Sometimes you have to go away from your desk and out of your house to get first-hand experience of your setting. I made two trips to Colorado while researching Orphan #8 and the descriptions based on those visits are more sensory than anything I could have gotten from a book or photograph. Your artistic impression of a place is crucial to creating an historical world that rings true for you as a writer. Landscapes may be the same as they were centuries ago; some city neighborhoods haven’t changed in a hundred years; ancient ruins can still be inspiring. If possible, talk to people while you are on location; their memories and impressions can yield invaluable details. I learned so much from Hy Bogan, who I interviewed at the location of the Hebrew Orphan Asylum.
5. Read old books.
It’s fine to read history books about a time and place, but it is really important to read materials from the period you are writing about if at all possible. You’ll get a sense of attitude and language that might inform a gesture or turn of phrase. Because I write about the early twentieth century, I’m able to buy many original books, like the ones pictures below, at affordable prices from abebooks.com. I really like owning some of the books my characters might have read, such as the nursing manual from 1920 that Rachel Rabinowitz is given as a gift in the novel.
6. Visit museums.
You never know where your inspiration will come from. Museum exhibits can suggest settings and details that can enrich your historical fiction. I was in the early planning stages of Orphan #8 when I visited the American Folk Art Museum in New York and saw an exhibit about Jewish temple carvers who ended up crafting carousel horses after immigrating from Eastern Europe. I went out to Coney Island to scout the location and ended up in the Coney Island Museum where I learned about the Coney Island Amateur Psychoanalytic Society (you can’t make this stuff up.) These museum exhibits inspired scenes, locations, descriptions—even characters—in my novel. Find museums or exhibits that relate to your historical period and look for inspiration.
7. Use the Internet.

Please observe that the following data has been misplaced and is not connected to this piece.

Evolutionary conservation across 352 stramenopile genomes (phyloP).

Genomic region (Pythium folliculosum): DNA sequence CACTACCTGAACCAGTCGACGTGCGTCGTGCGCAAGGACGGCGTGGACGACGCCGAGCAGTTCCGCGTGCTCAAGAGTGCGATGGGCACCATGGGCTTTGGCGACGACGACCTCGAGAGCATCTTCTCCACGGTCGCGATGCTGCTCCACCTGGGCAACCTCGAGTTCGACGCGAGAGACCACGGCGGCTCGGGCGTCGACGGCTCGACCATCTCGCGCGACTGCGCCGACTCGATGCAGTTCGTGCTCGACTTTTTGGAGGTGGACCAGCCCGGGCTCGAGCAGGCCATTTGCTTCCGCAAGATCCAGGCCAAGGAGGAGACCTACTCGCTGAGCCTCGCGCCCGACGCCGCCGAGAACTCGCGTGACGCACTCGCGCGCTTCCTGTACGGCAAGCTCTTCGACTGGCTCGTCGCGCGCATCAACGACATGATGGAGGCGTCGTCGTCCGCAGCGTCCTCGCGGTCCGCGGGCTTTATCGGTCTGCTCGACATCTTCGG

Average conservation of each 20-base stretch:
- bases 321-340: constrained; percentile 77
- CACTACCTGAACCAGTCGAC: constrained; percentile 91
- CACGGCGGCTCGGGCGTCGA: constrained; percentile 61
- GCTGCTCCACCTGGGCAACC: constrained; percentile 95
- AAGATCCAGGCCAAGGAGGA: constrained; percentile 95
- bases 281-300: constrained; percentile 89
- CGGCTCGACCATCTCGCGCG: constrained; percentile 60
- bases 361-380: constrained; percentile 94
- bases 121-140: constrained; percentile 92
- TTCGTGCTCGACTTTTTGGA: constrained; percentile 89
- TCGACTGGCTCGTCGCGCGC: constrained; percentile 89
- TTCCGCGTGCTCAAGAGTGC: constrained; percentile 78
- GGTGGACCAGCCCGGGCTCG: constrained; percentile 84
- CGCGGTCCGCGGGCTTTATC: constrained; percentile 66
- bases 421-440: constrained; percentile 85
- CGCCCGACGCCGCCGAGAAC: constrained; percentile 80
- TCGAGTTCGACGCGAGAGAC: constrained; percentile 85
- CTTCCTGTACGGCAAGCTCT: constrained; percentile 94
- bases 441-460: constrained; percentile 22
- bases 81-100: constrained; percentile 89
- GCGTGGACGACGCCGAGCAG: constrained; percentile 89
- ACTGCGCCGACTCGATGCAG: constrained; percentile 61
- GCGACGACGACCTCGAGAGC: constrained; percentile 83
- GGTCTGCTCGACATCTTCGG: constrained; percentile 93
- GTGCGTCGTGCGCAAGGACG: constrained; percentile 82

It’s important not to get so caught up in the research that you waste away your writing time, so often a quick check of the internet answers a question and gets me back to writing. There’s some controversy about whether or not the Wikimedia Foundation needs your donations, but be honest: writing historical fiction without Wikipedia would be a much more time consuming task. Where Magic Markers available in 1954? When was a cure for syphilis discovered? What is the incubation period of polio virus? What subway lines were built in Manhattan by 1920? These are some of the hundreds of little facts I checked online as I wrote Orphan #8.
8. Stop researching, start writing.
Research is absolutely essential to complex and convincing historical fiction, but it can be a seductive distraction to writing. Stop yourself when you have enough and get back to your real job. Once you’ve done the research, it should feel more like you are remembering things you’ve experienced than relating information you uncovered. The reader wants to be immersed in an experience, not taught a history lesson (if that’s what a reader wants, there are many excellent nonfiction history books to choose from). If a reader chooses fiction, that reader is choosing story over fact, character over information, plot over events. If you are choosing to write historical fiction over nonfiction history, make the most of your genre and let the research you’ve done infuse the story with a realistic sense of place and time.
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Brian A. Klems is the editor of this blog, online editor of Writer’s Digest and author of the popular gift book Oh Boy, You’re Having a Girl: A Dad’s Survival Guide to Raising Daughters.